Good morning Saloners! Today finds me trapped at home due to our car breaking down (again) so I’m hoping to get a lot of those irritating practical tasks at home over with. Namely, lots of cleaning and filing are in my future. These things both need to happen, but I’m particularly annoyed because I’d planned to do lots of cooking this weekend, and I really do feel like cooking for once! I have a pumpkin and I really want to make pumpkin pie – hopefully we’ll be able to get the rest of the ingredients tomorrow after the car’s fixed, but it’s not quite as fun to cook after a long day at work.
On the bright side, because we’ve now gone back to standard GMT, I’ve gained an hour today to get my chores done, and I’m awake at the alarming hour of 7 am on a weekend.
Plus, I bought a couple of books yesterday, and I’m now immersed in the Dresden Files series. I really enjoyed the first book (the books I bought were the next two in the series) but I’m reflecting on the difference in the way books of the same type are treated based on whether the main character is male or female. For example, it seems that the Mercy Thompson, Kate Daniels, or October Daye series that I love so much are purely marketed at women (just looking at reviews reveals the differences. All the top reviewers I can identify on Amazon for these three are women, no male names in sight, while the Dresden book has obvious men and women), and they often get placed under “paranormal romance” even when the books themselves contain no overt romance. They were in the bookstore I was just in yesterday. In fact, I don’t think any of the first books of those series have much romance in them beyond a date. I caught the same whiff of romance in this book, if I’m right anyway, and yet they are firmly fantasy, in a different section, even though all of the books are mainly mysteries set in the modern day world with fantasy. If you like one, you’ll probably like the others. So why don’t men seem to be reading them in large numbers too?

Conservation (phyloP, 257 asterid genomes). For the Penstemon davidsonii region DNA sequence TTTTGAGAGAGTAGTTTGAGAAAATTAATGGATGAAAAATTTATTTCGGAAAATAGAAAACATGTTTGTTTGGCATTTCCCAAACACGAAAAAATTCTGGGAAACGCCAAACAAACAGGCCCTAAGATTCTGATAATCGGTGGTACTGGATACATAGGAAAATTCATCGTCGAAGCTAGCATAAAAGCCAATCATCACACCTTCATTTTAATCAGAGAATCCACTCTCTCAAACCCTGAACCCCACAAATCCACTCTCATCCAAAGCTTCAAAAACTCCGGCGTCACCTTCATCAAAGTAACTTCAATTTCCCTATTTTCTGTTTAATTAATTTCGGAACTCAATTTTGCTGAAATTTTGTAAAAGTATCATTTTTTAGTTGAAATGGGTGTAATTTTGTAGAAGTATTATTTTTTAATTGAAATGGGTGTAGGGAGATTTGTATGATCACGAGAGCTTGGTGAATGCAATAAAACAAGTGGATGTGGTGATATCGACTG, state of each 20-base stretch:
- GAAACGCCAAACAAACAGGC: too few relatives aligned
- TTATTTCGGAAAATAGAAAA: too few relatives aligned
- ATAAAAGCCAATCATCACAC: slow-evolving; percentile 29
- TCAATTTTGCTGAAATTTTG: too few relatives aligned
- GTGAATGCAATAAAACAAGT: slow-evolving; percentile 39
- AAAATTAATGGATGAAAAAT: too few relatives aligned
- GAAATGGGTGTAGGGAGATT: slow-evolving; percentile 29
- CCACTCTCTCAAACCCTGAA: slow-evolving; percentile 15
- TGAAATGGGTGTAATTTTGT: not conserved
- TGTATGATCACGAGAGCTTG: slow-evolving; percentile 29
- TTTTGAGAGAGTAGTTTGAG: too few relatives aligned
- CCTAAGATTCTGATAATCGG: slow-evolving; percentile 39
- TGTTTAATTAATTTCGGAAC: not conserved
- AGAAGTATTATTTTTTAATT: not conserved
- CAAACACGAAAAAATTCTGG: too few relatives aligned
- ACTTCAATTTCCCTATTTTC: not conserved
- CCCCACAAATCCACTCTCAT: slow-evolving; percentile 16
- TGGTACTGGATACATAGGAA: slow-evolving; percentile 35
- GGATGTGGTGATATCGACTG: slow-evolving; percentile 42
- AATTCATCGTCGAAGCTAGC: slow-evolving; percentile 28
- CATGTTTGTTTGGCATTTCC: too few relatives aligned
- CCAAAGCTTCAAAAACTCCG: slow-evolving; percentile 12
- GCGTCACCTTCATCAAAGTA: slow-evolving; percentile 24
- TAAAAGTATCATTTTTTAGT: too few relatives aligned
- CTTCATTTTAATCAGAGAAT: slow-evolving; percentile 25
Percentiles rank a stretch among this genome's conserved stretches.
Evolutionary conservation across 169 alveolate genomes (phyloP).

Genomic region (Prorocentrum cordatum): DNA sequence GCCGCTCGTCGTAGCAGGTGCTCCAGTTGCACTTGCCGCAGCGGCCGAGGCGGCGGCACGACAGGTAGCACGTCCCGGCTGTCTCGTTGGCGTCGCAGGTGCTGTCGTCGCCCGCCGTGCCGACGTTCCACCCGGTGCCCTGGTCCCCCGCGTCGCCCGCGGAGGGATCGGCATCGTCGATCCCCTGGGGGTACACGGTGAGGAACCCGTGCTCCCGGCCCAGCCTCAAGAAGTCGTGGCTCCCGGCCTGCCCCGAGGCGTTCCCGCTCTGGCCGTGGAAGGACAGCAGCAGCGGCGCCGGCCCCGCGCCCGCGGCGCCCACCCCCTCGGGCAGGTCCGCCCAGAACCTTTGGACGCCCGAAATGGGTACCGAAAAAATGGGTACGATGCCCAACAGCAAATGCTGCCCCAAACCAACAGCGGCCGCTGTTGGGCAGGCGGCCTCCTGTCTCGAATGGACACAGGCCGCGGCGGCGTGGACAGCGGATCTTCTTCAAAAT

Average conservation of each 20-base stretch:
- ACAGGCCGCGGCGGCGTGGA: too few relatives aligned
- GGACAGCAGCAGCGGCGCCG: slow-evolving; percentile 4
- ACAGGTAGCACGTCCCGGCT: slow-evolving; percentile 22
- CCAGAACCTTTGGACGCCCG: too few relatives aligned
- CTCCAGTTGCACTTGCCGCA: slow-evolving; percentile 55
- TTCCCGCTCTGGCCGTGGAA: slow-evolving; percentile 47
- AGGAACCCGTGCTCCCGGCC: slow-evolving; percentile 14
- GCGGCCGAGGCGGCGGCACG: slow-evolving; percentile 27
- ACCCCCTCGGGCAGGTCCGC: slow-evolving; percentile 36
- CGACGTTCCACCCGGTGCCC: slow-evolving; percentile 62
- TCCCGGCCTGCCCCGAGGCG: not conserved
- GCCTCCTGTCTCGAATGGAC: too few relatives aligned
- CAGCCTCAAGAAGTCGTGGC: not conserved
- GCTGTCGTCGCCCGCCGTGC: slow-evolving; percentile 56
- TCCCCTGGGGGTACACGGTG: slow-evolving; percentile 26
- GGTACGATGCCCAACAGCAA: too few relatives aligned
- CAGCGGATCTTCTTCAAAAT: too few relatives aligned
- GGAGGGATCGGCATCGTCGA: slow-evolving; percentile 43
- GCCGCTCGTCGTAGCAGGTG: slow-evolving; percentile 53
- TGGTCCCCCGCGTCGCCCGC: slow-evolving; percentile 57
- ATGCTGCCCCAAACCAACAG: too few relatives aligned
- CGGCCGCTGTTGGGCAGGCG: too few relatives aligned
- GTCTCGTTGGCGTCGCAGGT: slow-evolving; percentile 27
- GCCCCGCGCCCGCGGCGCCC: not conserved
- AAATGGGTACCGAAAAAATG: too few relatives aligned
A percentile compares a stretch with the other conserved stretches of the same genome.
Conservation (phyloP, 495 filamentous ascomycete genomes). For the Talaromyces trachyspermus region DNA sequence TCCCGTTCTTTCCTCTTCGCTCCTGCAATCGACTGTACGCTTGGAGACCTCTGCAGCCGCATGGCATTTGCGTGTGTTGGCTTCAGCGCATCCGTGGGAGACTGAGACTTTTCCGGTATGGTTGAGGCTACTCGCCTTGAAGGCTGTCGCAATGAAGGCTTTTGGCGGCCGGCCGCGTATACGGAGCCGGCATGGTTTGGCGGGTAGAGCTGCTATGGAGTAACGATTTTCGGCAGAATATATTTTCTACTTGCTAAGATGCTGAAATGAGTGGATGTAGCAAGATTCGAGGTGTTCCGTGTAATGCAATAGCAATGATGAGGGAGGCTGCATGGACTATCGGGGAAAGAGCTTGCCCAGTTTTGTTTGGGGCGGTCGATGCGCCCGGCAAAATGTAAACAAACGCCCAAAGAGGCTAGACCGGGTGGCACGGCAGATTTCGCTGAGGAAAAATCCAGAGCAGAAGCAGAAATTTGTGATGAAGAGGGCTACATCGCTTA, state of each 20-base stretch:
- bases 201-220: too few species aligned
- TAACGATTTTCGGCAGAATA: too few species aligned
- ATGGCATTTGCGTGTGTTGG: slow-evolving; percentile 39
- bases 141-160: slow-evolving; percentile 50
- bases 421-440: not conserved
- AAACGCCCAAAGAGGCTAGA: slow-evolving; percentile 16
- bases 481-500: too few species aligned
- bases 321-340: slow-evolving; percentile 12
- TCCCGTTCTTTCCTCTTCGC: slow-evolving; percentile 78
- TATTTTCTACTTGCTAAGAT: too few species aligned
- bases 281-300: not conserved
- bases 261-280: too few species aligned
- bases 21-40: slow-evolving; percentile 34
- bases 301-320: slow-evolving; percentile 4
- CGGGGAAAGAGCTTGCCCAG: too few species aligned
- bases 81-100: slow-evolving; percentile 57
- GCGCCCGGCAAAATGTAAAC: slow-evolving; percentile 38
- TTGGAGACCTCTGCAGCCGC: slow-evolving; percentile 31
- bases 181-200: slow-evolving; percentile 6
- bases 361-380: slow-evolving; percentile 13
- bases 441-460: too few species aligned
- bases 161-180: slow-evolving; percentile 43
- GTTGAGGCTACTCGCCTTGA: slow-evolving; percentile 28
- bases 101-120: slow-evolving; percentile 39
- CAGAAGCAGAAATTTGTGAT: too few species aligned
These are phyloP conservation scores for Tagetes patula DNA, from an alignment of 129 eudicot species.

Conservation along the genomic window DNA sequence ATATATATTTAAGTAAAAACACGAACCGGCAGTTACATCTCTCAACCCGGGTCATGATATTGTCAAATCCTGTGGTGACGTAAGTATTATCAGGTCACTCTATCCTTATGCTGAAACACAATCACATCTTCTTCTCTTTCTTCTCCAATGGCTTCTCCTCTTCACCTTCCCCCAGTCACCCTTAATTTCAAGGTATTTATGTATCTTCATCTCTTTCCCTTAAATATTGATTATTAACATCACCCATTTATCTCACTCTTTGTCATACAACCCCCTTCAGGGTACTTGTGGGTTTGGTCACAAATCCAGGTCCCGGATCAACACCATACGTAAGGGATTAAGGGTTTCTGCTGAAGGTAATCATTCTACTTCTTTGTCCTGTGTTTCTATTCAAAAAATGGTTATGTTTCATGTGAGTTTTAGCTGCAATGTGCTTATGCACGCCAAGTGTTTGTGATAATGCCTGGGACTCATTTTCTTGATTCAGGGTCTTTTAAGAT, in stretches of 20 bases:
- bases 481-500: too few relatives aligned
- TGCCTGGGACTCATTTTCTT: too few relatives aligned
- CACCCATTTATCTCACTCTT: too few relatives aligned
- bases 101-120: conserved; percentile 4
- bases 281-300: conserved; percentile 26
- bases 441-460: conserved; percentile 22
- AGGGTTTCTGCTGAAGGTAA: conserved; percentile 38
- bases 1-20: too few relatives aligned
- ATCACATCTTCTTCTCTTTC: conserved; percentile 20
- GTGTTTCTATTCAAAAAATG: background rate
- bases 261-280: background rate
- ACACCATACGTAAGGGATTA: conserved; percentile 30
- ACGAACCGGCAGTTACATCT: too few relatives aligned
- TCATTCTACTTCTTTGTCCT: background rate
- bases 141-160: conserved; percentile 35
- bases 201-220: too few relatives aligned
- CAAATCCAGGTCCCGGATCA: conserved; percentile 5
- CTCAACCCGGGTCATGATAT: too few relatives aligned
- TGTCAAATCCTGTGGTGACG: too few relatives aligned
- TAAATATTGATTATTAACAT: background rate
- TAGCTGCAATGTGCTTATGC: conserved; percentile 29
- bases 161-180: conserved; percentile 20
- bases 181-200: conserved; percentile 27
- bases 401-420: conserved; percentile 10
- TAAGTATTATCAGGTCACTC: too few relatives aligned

We’ll see as the series goes along, as I’m making a quick judgement here – but to me they should be all in the same urban fantasy genre, whether you consider that a subset of paranormal romance or standard fantasy, not classified differently just because a woman is the main character. Don’t get me wrong – I like paranormal romance – it just seems like, as usual, fantastic books are judged differently because of a difference in main character gender. Plus, it’s just wrong; I’d be disappointed if I bought a book in the romance section only to discover I actually got a mystery with very little romance at all. I can’t imagine someone looking for a romance to be happy with Magic Bites unless they stuck around for a good long while – and I suspect Harry will get himself a romance if I stick with the Dresden Files long enough too.
If other differences pop up, I’m happy to revise my opinion, but just seeing them in separate sections raised my ire yesterday. I think I’ll return to this once I’ve read more of the series.
Wishing you all a fantastic Sunday and a start to November!